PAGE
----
Sainsbury’s has suffered a 92 per cent drop in half-year profit, as costs from store closures took a toll on the grocer’s balance sheet.
Statutory pre-tax profit fell from £107m last year to just £9m in the three months to September, following a one-off £229m write-down in the value of its property portfolio.
Underlying profit before tax dropped to £238m, slumping 15 per cent compared with the same period last year.
Like-for-like sales also dipped one per cent. Revenue stayed broadly flat at £15.09bn.
Group sales edged down 0.2 per cent to £16.86bn.
Retail sales (excluding fuel) were down 0.6 per cent.
Net debt declined £568m to £6.78bn after Sainsbury’s sold off its British Land joint venture, while retail free cash flow climbed £81m to £698m year on year.
Sainsbury’s raised its interim dividend six per cent to 3.3p per share, while underlying earnings per share fell 16 per cent to 7.9p.
Why it’s interesting
The 150-year-old retailer blamed cost savings, higher marketing costs and tough weather comparatives for its fall in profits and sales in the first half of its financial year.
However, it told investors that second half profits would pick up as last year’s staff wage hike becomes annualised and market costs level out, hinting it was on track to hit analysts’ profit consensus for 2019-20.
Sainsbury’s is trying to convince shareholders of its new strategy after its failed £7.3bn Asda merger was blocked in April.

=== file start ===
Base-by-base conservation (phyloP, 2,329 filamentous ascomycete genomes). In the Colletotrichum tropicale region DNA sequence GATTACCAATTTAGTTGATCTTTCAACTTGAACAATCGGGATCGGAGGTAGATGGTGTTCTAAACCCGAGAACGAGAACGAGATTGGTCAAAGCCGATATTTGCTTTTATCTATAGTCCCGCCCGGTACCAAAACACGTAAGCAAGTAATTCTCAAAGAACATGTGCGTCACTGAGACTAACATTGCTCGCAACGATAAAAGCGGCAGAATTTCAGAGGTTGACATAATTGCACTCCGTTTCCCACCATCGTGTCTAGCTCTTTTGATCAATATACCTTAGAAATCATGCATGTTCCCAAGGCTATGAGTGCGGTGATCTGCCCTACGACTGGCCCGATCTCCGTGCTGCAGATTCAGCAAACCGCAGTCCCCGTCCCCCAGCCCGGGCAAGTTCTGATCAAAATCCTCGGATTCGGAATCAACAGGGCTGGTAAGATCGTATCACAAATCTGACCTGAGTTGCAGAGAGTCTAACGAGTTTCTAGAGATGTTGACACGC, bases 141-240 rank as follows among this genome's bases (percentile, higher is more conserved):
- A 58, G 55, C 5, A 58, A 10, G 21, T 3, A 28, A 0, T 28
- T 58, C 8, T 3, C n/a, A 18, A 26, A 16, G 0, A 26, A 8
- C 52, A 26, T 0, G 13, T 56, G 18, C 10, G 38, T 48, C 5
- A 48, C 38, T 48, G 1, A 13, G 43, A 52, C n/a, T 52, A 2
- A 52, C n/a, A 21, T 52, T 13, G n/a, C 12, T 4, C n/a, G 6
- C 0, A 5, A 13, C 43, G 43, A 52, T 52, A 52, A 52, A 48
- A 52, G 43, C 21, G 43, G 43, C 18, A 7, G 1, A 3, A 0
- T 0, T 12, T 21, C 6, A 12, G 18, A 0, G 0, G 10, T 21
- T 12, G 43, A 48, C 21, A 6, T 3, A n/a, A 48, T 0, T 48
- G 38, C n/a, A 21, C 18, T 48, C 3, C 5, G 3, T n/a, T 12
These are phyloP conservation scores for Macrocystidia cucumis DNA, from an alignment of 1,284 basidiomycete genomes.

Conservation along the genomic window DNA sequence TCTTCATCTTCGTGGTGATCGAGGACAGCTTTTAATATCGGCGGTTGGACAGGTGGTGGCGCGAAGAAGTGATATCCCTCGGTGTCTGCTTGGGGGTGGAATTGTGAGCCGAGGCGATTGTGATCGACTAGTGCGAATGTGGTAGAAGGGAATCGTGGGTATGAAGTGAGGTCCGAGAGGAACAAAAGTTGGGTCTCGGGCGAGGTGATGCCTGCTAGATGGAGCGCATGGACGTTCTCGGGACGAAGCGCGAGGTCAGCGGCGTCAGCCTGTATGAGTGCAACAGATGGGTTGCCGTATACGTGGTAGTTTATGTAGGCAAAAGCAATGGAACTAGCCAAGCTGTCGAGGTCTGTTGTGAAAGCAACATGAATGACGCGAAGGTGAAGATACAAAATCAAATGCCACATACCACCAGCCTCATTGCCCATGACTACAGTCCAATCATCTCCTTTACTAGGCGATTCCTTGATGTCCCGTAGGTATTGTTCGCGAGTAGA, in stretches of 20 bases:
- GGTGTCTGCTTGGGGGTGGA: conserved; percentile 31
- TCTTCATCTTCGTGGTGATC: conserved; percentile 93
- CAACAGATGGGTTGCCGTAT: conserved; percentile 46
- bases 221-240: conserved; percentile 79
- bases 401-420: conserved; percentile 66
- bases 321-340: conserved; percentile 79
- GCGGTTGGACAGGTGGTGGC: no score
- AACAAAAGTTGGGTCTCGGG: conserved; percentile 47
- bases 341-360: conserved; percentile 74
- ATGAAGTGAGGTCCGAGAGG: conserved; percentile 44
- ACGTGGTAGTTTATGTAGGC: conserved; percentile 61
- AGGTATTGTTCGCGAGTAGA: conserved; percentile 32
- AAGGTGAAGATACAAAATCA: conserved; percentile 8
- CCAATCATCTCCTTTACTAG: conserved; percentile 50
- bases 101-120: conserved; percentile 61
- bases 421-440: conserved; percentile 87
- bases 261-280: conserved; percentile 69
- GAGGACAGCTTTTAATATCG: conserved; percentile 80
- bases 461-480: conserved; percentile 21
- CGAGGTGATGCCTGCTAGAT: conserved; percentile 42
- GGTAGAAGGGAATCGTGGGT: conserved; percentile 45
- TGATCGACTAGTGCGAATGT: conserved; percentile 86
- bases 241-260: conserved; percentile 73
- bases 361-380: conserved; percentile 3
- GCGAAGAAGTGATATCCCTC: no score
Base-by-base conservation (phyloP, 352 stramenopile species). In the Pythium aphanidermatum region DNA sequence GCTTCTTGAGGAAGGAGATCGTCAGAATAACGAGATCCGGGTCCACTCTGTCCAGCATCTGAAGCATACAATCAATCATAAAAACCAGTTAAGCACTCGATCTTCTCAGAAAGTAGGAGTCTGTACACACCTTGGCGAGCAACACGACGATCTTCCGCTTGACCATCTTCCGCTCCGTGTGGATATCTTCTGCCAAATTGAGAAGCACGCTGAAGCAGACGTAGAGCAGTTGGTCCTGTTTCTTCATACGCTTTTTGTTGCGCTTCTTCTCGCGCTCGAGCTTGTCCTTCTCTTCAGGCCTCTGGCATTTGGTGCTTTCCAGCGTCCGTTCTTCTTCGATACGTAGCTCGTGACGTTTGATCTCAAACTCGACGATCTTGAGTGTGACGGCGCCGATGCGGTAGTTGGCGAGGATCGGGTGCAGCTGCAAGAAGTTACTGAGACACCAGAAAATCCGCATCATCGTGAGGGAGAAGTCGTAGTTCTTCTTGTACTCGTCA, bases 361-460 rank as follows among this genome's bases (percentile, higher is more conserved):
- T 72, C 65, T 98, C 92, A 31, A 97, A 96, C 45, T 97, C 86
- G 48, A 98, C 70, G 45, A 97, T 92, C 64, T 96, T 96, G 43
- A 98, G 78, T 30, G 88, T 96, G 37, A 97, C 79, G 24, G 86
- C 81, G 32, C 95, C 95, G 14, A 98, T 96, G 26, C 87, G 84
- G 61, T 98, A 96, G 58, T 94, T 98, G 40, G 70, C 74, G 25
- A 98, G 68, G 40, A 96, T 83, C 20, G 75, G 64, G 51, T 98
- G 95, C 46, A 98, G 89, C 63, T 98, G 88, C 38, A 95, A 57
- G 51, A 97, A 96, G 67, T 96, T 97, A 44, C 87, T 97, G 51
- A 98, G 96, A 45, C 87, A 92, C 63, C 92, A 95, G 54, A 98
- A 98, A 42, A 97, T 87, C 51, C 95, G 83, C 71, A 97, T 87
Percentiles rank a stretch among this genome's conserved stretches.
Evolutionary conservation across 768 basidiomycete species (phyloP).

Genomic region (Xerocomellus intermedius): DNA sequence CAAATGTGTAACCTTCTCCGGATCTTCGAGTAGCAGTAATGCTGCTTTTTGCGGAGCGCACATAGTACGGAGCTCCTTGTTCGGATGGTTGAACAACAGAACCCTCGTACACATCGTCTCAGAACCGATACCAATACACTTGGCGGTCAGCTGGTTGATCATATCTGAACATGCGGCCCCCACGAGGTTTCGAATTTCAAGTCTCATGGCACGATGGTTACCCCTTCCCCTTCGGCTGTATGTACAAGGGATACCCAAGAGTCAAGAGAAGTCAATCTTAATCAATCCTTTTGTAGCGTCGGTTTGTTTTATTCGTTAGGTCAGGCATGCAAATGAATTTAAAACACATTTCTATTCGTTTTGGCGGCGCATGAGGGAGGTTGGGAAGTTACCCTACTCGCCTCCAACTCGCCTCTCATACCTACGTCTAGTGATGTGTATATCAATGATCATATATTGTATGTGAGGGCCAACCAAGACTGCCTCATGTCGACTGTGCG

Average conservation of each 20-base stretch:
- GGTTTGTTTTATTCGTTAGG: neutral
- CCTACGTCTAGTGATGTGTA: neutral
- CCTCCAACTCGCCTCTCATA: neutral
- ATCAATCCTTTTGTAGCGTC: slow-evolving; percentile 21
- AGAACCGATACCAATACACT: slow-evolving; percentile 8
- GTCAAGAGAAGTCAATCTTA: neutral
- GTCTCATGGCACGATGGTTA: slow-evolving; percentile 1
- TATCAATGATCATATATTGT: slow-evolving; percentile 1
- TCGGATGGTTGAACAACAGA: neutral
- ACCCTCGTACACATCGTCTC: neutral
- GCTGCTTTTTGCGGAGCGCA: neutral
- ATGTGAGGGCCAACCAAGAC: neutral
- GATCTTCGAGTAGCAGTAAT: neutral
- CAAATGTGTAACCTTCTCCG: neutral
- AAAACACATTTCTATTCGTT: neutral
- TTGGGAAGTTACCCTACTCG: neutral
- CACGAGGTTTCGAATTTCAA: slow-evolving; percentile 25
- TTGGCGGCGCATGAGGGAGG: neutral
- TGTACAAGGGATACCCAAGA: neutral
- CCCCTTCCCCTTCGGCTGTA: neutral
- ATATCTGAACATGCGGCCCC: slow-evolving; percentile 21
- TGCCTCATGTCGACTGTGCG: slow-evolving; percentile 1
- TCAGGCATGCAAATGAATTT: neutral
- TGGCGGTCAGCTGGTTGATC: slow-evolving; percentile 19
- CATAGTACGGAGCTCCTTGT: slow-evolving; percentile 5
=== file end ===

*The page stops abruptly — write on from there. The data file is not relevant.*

The supermarket’s share price has fallen 34 per cent over the last year, but shares lifted 1.6 per cent to 208.8p in early trading. And analysts today said there are signs that Sainsbury’s could yet turn a corner.
“Revenue growth is more or less flat and, although that may be better than some in the City had feared, the declines to profit before tax and earnings per share could be seen as a concern,” John Moore, senior investment manager at Brewin Dolphin, said.
“That said, a strong performance from Argos, costs savings, reduced debt, and a slight uptick to the dividend provide investors with some hope for the future.
“The question is whether the supermarket can re-invest the proceeds from its cost savings programme to get back in the game in a more meaningful way and contribute to the wider group.”
What Sainsbury’s said
Mike Coupe, chief executive of Sainsbury’s, told a media call this morning that “probably the most important thing is getting certainty around the Brexit uncertainty”.
“Having planned three times for a potential departure, that weighs heavily on our market and our customers.”
Coupe said that Harry Potter invisibility cloaks and mince pies were likely to be the big sellers during the crucial Christmas trading period.
In a statement he added: “We are investing in hundreds of Sainsbury’s and Argos stores, introducing new products and services and continually improving service and availability. As a result, customer satisfaction has increased significantly year on year.
“We have set out our plan to create one multi brand, multi-channel business. This will make the combined Sainsbury’s and Argos offer much more accessible for customers and gives us the opportunity to make our business more efficient.”